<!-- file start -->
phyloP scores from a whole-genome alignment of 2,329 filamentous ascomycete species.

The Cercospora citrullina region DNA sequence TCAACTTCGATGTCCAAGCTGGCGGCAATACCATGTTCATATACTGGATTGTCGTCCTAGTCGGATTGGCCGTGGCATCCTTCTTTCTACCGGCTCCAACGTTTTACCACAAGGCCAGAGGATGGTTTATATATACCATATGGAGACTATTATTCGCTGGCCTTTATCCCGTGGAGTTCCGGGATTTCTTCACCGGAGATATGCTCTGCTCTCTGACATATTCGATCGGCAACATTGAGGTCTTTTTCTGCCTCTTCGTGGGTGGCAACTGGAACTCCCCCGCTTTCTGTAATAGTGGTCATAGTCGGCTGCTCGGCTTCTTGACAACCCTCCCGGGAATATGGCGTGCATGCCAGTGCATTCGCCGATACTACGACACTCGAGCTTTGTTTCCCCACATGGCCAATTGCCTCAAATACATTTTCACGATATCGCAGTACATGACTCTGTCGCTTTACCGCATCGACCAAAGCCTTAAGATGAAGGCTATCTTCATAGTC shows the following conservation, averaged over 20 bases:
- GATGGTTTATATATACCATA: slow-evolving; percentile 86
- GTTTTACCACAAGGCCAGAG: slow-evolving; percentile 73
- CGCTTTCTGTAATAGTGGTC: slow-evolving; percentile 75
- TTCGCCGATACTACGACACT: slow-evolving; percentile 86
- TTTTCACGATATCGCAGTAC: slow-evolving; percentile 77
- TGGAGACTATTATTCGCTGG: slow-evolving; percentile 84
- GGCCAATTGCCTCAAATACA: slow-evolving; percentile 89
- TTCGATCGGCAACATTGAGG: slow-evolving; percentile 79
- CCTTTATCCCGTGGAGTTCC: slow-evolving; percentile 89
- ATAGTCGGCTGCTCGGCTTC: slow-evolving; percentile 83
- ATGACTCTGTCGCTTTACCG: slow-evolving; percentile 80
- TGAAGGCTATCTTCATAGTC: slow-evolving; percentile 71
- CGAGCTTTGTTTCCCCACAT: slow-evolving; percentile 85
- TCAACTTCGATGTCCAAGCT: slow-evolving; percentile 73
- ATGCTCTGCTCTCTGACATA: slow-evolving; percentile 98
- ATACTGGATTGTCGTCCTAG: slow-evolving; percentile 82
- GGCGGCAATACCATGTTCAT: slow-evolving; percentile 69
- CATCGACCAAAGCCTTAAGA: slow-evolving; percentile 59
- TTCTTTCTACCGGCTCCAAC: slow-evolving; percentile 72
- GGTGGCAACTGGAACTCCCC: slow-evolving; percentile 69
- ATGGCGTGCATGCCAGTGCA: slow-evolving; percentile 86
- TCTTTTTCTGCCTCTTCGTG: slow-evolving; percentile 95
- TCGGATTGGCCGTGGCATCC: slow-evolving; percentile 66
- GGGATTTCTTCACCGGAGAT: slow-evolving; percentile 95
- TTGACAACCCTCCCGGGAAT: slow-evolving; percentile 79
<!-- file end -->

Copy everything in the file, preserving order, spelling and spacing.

phyloP scores from a whole-genome alignment of 2,329 filamentous ascomycete species.

The Cercospora citrullina region DNA sequence TCAACTTCGATGTCCAAGCTGGCGGCAATACCATGTTCATATACTGGATTGTCGTCCTAGTCGGATTGGCCGTGGCATCCTTCTTTCTACCGGCTCCAACGTTTTACCACAAGGCCAGAGGATGGTTTATATATACCATATGGAGACTATTATTCGCTGGCCTTTATCCCGTGGAGTTCCGGGATTTCTTCACCGGAGATATGCTCTGCTCTCTGACATATTCGATCGGCAACATTGAGGTCTTTTTCTGCCTCTTCGTGGGTGGCAACTGGAACTCCCCCGCTTTCTGTAATAGTGGTCATAGTCGGCTGCTCGGCTTCTTGACAACCCTCCCGGGAATATGGCGTGCATGCCAGTGCATTCGCCGATACTACGACACTCGAGCTTTGTTTCCCCACATGGCCAATTGCCTCAAATACATTTTCACGATATCGCAGTACATGACTCTGTCGCTTTACCGCATCGACCAAAGCCTTAAGATGAAGGCTATCTTCATAGTC shows the following conservation, averaged over 20 bases:
- GATGGTTTATATATACCATA: slow-evolving; percentile 86
- GTTTTACCACAAGGCCAGAG: slow-evolving; percentile 73
- CGCTTTCTGTAATAGTGGTC: slow-evolving; percentile 75
- TTCGCCGATACTACGACACT: slow-evolving; percentile 86
- TTTTCACGATATCGCAGTAC: slow-evolving; percentile 77
- TGGAGACTATTATTCGCTGG: slow-evolving; percentile 84
- GGCCAATTGCCTCAAATACA: slow-evolving; percentile 89
- TTCGATCGGCAACATTGAGG: slow-evolving; percentile 79
- CCTTTATCCCGTGGAGTTCC: slow-evolving; percentile 89
- ATAGTCGGCTGCTCGGCTTC: slow-evolving; percentile 83
- ATGACTCTGTCGCTTTACCG: slow-evolving; percentile 80
- TGAAGGCTATCTTCATAGTC: slow-evolving; percentile 71
- CGAGCTTTGTTTCCCCACAT: slow-evolving; percentile 85
- TCAACTTCGATGTCCAAGCT: slow-evolving; percentile 73
- ATGCTCTGCTCTCTGACATA: slow-evolving; percentile 98
- ATACTGGATTGTCGTCCTAG: slow-evolving; percentile 82
- GGCGGCAATACCATGTTCAT: slow-evolving; percentile 69
- CATCGACCAAAGCCTTAAGA: slow-evolving; percentile 59
- TTCTTTCTACCGGCTCCAAC: slow-evolving; percentile 72
- GGTGGCAACTGGAACTCCCC: slow-evolving; percentile 69
- ATGGCGTGCATGCCAGTGCA: slow-evolving; percentile 86
- TCTTTTTCTGCCTCTTCGTG: slow-evolving; percentile 95
- TCGGATTGGCCGTGGCATCC: slow-evolving; percentile 66
- GGGATTTCTTCACCGGAGAT: slow-evolving; percentile 95
- TTGACAACCCTCCCGGGAAT: slow-evolving; percentile 79